'Spider-Man: Miles Morales' Review - a Short, Satisfying Showcase for PS5

7.5

Spider-Man: Miles Morales has been billed as the premier launch title for Sony's PlayStation 5, but gamers at large have long been confused by the nature of the title itself. Is this just an expansion to the first game, or is it a full-blown sequel? While the game's publishers have marketed more towards the latter category, we're inclined to lean closer to the former. That being said, Miles Morales is still a fun, exciting and visually dazzling expansion while it lasts.

Starting with the bad news, it's well worth mentioning that Spider-Man: Miles Morales is indeed a very short game. While being offered at just $50 on PS4 and PS5, the main campaign only lasts about 10 to 12 hours including casual engagement with side activities along the way. In our playthrough, which now has an 87 percent total completion percentage, we began on a Saturday and had wrapped up the bulk of our time by Monday. There's additional content for true completionists to dive into, of course, but Miles Morales will boil down to one weekend of play for most folks.

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'Spider-Man: Miles Morales' is a fun time, but it's very short and occasionally repetitive. Read our review below. 'Spider-Man: Miles Morales' is available November 12 on PS5 and PS4. Sony Interactive Entertainment

As brief as the adventure may be, there's no denying it's an engaging journey nonetheless. The game takes place shortly after the events of 2018's Marvel's Spider-Man, as Peter is hauled away from his superhero duties on a globetrotting assignment with Mary Jane. In the absence of the OG spidey, it's Miles' job to keep an eye on New York while his mentor is away. Needless to say, this seemingly simple idea devolves into chaos when it's discovered that energy conglomerate Roxxon, and its smarmy leader Simon Krieger, are leveraging Nuform energy reactors in a way that could lead to the destruction of Harlem and NYC at large.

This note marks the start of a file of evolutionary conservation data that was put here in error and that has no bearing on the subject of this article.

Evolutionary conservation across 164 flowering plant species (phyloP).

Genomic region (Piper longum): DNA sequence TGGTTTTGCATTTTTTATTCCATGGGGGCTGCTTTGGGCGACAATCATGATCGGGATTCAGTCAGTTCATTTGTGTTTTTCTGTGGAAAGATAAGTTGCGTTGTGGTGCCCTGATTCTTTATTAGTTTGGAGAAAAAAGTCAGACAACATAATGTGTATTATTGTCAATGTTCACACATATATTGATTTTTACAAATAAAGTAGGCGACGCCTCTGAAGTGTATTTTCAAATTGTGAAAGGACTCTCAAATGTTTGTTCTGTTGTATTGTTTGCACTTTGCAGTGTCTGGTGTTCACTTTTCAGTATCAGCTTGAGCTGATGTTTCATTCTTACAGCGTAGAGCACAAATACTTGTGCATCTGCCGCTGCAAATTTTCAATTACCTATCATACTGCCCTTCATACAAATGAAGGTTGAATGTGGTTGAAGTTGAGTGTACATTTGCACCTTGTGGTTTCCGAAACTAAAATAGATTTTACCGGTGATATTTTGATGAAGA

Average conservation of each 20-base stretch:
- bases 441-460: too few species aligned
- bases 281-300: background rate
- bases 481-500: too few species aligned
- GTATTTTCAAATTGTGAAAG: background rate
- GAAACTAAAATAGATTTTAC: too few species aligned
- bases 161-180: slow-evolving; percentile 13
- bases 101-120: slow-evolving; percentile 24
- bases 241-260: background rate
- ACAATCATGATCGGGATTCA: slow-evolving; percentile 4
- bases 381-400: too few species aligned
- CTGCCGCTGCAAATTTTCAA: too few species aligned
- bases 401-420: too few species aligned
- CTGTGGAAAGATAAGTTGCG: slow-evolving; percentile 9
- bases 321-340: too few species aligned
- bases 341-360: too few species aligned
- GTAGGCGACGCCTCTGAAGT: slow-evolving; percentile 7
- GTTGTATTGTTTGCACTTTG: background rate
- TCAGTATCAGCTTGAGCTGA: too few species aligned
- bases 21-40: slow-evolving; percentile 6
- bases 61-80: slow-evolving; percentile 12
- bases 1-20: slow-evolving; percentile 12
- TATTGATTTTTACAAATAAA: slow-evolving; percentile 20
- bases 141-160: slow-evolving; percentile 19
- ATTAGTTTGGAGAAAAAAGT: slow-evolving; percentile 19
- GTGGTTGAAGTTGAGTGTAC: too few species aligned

But Miles' confrontation with big tech is just one facet of the story, as he also has to deal with the Underground, a roving band of anarchists hoping to stop Roxxon to control the Nuform for their own bidding. This group is led by a reimagined female version of the Tinkerer, who develops into a truly awesome villain thanks to her lightning-fast movements and awesome use of electrical powers.

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This new version of the Tinkerer offers a great remix of a classic villain. Sony Interactive Entertainment

Without getting too deep into spoiler territory, the Tinkerer also provides some emotional resonance for a narrative that could desperately use some. Aside from a short Christmas dinner sequence and a few poignant moments with Miles' uncle Aaron, there just isn't much to prompt a serious level of investment. Compared to the simple deadly virus plot of the first game, this tale of corporate intrigue and corruption didn't hold our attention as much as it probably should have. At points we honestly weren't quite sure what we were even fighting for.

Thankfully, the fighting and moment-to-moment action in Spider-Man: Miles Morales is flawless enough to make up for any of its potential narrative shortcomings about ten times over. For those who played the 2018 predecessor, the Miles Morales combat system is largely identical to the first, but just as deep and satisfying to remaster. There will almost assuredly be a learning curve for newcomers, but varied difficulty settings allow newbies to overcome that hurdle at their own pace. The only truly new additions to the roster are Miles' Venom Powers. These boil down to a series of attacks that feature an electrical charge capable of stunning clusters of enemies at once. Taking advantage of Camouflage, the Venom Punch and Venom Charge eventually becomes a thrill, but these moves don't really come into their own until after you've upgraded and leveled your Spidey quite a bit. By then, you probably only have about a quarter of the campaign left.